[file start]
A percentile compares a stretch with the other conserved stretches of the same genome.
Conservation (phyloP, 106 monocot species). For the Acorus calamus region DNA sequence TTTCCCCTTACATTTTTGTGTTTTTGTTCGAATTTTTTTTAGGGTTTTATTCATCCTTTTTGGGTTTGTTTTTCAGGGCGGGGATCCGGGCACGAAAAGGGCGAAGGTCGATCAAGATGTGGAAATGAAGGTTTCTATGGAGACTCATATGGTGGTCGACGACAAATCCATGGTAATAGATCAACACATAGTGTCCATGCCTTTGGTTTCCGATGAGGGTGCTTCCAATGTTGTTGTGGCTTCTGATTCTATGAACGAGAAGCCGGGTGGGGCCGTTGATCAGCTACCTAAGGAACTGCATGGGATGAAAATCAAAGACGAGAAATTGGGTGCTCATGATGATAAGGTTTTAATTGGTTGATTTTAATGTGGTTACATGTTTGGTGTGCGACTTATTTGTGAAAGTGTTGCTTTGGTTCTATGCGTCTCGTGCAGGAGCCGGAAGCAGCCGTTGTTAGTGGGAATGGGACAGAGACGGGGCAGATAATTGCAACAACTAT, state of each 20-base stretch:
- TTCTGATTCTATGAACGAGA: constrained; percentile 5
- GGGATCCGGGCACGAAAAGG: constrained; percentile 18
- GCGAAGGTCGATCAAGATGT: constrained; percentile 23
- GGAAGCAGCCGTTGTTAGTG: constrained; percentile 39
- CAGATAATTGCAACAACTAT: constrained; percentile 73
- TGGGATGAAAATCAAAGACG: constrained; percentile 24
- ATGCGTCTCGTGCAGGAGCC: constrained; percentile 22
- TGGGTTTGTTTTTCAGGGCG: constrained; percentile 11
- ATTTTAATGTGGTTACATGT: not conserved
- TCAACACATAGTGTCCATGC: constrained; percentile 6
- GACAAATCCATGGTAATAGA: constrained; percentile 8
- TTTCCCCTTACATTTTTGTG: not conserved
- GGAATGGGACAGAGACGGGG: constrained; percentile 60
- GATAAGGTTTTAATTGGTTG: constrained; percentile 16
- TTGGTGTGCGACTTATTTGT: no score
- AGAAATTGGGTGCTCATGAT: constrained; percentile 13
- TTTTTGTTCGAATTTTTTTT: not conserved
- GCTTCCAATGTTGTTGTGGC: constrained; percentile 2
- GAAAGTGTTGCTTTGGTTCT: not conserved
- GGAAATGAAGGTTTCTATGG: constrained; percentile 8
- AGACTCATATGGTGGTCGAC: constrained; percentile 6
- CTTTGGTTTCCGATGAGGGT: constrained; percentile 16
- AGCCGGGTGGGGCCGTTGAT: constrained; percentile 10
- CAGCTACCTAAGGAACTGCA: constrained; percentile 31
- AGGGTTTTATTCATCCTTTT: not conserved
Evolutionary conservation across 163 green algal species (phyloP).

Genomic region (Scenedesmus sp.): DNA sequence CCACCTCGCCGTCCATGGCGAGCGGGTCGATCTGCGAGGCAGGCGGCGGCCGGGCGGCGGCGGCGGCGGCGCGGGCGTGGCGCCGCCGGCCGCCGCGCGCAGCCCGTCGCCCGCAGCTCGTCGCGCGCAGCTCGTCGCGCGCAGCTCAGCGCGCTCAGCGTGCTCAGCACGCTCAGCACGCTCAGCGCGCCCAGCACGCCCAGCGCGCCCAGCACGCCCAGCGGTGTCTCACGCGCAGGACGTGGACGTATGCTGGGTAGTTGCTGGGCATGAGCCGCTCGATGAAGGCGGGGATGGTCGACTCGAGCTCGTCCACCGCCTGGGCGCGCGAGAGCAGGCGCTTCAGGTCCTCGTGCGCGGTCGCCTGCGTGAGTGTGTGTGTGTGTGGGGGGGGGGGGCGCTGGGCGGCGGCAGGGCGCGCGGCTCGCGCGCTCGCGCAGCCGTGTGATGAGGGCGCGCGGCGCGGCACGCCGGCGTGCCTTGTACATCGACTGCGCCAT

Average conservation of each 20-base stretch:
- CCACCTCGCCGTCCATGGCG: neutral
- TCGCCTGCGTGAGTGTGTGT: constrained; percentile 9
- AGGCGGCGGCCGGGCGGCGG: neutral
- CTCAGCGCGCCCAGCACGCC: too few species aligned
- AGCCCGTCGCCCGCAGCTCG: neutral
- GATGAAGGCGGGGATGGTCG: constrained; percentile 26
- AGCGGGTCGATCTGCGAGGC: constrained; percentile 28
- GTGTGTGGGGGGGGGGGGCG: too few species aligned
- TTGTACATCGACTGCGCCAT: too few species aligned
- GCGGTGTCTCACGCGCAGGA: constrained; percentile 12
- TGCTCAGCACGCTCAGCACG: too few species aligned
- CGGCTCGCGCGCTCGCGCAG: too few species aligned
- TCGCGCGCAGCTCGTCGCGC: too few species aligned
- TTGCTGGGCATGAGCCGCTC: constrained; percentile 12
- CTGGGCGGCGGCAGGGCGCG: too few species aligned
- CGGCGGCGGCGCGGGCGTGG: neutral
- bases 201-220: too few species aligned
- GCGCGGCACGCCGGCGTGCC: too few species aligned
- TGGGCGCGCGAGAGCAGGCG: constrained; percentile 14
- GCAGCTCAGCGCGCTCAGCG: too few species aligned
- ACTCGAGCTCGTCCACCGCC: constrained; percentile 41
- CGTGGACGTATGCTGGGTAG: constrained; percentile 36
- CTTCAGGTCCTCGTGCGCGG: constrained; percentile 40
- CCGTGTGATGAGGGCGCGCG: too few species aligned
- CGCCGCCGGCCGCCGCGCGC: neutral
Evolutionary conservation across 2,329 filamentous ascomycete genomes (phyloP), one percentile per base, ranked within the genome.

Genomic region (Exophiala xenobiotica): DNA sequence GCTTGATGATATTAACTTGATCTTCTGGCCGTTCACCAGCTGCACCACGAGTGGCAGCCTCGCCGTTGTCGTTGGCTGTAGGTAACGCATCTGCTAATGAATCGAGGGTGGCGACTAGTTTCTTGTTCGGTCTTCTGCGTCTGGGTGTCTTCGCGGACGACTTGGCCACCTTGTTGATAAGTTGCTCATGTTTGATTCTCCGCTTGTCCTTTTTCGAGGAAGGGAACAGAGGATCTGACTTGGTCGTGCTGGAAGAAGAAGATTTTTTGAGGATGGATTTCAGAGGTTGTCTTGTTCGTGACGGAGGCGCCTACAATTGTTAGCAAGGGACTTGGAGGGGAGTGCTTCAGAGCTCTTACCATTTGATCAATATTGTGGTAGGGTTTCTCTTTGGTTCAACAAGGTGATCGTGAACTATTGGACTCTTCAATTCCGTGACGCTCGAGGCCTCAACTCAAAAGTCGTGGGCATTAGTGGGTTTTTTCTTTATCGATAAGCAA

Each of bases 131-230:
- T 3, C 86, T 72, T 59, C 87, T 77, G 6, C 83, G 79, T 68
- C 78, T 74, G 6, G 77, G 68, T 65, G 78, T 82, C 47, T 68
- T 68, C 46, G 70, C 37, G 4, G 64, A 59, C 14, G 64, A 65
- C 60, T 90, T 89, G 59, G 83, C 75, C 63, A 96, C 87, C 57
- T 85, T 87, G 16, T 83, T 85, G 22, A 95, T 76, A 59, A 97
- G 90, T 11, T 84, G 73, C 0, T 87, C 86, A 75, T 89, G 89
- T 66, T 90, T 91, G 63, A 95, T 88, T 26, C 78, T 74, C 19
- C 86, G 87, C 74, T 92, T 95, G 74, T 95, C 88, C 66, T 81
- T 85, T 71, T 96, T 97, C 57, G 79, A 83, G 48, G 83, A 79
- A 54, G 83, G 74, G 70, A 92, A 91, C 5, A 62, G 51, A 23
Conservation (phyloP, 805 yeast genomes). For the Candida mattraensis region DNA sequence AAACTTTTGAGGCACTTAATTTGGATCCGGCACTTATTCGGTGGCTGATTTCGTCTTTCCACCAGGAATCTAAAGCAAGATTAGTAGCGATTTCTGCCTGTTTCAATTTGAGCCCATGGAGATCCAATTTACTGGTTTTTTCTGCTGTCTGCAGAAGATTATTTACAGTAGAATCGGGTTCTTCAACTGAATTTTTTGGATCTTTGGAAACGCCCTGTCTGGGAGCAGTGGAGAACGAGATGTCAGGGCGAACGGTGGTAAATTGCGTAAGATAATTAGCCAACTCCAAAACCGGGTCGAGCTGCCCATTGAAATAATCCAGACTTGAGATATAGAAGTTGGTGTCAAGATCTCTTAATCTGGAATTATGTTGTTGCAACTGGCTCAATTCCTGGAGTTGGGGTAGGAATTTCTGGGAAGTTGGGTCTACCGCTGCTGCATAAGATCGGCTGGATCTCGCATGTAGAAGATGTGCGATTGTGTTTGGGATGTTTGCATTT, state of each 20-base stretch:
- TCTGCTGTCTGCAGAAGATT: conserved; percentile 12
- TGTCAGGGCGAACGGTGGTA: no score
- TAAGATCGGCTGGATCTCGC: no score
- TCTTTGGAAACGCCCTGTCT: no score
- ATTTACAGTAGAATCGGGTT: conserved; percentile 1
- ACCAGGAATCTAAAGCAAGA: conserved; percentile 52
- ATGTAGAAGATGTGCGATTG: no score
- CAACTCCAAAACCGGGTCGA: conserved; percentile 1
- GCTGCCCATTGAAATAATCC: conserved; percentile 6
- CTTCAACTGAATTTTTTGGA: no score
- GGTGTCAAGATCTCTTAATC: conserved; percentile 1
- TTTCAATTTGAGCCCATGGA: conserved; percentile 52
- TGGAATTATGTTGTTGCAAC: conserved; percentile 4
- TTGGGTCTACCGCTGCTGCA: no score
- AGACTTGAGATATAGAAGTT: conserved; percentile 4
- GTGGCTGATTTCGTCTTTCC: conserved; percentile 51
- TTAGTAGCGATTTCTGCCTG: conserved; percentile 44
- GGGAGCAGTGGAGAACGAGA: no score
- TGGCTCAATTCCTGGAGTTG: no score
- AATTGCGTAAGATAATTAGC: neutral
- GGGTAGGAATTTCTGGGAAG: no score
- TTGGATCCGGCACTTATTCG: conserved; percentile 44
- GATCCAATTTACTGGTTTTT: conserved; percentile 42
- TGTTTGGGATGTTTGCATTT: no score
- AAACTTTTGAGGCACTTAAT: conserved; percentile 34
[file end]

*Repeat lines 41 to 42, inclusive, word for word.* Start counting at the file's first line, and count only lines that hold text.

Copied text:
- TGCTCAGCACGCTCAGCACG: too few species aligned
- CGGCTCGCGCGCTCGCGCAG: too few species aligned